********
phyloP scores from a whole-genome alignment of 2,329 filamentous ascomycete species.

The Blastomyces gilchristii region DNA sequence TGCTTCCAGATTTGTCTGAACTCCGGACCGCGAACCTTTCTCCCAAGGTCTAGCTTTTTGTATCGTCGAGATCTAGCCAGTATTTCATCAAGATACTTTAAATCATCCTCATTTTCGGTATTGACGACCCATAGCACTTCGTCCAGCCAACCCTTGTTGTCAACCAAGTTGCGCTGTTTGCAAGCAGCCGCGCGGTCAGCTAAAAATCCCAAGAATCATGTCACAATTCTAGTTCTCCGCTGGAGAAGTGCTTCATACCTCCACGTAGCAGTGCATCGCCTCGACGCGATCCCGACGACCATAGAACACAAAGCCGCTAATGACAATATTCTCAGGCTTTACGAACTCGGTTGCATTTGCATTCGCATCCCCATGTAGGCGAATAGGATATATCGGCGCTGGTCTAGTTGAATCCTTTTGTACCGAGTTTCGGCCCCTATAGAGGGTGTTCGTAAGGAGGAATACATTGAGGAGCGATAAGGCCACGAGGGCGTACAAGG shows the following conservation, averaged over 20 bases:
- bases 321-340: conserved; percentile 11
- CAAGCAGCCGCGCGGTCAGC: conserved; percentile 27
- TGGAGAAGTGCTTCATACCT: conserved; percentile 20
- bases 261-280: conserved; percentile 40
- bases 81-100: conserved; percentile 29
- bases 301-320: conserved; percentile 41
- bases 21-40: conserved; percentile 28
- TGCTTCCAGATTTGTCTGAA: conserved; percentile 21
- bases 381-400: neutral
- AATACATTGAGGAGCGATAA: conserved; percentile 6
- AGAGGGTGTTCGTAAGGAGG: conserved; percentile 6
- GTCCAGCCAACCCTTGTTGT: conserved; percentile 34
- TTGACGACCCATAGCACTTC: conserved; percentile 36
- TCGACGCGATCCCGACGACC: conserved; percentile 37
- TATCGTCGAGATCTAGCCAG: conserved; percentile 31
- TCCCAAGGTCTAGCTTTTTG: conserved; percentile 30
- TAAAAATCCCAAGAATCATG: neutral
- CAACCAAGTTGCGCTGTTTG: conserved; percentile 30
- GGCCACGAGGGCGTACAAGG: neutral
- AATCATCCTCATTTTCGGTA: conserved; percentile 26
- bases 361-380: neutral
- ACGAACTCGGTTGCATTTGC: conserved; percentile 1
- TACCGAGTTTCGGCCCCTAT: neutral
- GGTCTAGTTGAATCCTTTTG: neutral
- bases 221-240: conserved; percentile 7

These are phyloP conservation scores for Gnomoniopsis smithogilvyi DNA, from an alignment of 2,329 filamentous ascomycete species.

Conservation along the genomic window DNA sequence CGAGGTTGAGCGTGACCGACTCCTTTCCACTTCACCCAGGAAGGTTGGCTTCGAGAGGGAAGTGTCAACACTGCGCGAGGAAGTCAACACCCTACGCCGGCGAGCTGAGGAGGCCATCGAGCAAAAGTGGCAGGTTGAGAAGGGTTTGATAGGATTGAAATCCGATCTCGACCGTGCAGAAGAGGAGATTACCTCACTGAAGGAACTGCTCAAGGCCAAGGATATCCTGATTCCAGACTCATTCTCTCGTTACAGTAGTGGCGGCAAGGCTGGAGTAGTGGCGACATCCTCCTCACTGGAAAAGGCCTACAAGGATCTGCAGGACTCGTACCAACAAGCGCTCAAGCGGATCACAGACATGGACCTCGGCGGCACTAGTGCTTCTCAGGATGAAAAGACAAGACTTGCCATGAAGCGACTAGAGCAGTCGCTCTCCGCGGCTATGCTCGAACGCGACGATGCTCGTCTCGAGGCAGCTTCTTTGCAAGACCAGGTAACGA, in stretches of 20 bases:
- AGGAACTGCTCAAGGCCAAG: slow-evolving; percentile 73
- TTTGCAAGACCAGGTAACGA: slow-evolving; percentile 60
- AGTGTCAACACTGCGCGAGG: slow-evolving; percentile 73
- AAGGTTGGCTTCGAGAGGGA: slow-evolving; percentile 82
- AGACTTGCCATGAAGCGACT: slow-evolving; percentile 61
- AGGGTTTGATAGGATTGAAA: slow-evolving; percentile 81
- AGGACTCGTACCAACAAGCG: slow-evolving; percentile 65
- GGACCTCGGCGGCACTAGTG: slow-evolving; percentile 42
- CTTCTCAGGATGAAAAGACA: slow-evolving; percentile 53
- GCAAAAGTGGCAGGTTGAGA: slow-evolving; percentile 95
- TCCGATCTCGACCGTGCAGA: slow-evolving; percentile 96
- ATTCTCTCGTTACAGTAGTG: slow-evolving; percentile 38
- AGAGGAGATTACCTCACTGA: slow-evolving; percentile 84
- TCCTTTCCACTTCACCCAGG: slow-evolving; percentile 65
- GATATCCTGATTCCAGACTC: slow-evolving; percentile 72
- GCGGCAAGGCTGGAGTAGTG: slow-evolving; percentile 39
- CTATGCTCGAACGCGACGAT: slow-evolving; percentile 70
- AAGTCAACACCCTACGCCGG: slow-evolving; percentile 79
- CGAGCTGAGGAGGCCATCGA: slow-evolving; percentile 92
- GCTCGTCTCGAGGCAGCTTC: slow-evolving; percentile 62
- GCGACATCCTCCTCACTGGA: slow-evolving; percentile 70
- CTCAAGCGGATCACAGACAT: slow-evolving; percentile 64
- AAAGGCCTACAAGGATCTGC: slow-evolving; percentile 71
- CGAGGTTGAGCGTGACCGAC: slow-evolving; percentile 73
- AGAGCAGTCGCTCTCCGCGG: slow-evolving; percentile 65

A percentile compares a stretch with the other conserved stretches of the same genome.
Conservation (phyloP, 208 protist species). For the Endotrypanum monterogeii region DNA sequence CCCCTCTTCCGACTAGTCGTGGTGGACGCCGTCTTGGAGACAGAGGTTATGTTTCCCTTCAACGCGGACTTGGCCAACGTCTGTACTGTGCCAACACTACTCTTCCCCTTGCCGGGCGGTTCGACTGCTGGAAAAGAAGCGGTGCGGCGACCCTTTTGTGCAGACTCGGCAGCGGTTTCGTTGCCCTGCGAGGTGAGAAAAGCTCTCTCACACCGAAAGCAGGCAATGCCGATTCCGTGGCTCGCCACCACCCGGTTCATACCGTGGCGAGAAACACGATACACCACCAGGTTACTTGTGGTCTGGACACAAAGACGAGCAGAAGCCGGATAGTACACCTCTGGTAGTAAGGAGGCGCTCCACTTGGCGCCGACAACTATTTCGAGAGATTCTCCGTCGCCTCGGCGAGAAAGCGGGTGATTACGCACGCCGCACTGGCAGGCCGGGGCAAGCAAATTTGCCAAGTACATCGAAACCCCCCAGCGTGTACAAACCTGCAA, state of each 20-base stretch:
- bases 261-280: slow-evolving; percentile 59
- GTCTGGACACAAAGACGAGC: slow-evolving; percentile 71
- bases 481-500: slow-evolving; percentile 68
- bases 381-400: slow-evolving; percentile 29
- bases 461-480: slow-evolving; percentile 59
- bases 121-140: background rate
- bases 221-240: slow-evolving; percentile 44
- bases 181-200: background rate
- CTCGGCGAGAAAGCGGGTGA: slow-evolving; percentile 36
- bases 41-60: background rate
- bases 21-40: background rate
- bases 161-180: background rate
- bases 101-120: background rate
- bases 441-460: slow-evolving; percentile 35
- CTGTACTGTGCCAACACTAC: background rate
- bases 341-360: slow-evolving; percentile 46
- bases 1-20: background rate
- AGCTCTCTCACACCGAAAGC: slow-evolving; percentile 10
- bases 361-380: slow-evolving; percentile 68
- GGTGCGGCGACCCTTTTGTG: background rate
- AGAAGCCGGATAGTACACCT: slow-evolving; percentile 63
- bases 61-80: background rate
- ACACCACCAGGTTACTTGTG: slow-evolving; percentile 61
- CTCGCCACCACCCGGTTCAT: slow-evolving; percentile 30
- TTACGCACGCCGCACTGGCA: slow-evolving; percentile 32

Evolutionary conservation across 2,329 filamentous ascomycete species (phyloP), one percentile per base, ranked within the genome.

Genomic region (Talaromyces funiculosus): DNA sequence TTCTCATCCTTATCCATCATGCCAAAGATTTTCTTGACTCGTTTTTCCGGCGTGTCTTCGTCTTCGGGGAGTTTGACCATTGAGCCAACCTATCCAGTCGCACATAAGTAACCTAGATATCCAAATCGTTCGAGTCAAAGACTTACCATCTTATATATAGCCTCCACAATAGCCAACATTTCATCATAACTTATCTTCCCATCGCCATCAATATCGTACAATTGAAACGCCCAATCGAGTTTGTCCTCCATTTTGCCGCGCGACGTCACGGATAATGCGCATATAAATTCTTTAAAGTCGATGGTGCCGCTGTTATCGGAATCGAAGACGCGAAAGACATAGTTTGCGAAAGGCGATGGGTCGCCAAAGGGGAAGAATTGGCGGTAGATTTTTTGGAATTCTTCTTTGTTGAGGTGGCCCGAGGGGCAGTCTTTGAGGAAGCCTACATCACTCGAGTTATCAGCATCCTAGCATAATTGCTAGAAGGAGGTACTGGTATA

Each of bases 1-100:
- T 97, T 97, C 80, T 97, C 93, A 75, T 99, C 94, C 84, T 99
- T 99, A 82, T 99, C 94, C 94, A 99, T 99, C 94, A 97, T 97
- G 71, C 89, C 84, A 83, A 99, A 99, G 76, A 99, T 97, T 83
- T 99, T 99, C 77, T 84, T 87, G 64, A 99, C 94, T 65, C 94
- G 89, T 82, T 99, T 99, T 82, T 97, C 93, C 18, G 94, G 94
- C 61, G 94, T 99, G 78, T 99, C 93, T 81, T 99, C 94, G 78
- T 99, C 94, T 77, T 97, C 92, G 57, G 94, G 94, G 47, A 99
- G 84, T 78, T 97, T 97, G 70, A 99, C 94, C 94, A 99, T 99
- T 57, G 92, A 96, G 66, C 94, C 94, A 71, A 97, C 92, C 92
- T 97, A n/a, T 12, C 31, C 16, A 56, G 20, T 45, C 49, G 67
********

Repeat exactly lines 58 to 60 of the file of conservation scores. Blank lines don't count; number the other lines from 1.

- GTCTGGACACAAAGACGAGC: slow-evolving; percentile 71
- bases 481-500: slow-evolving; percentile 68
- bases 381-400: slow-evolving; percentile 29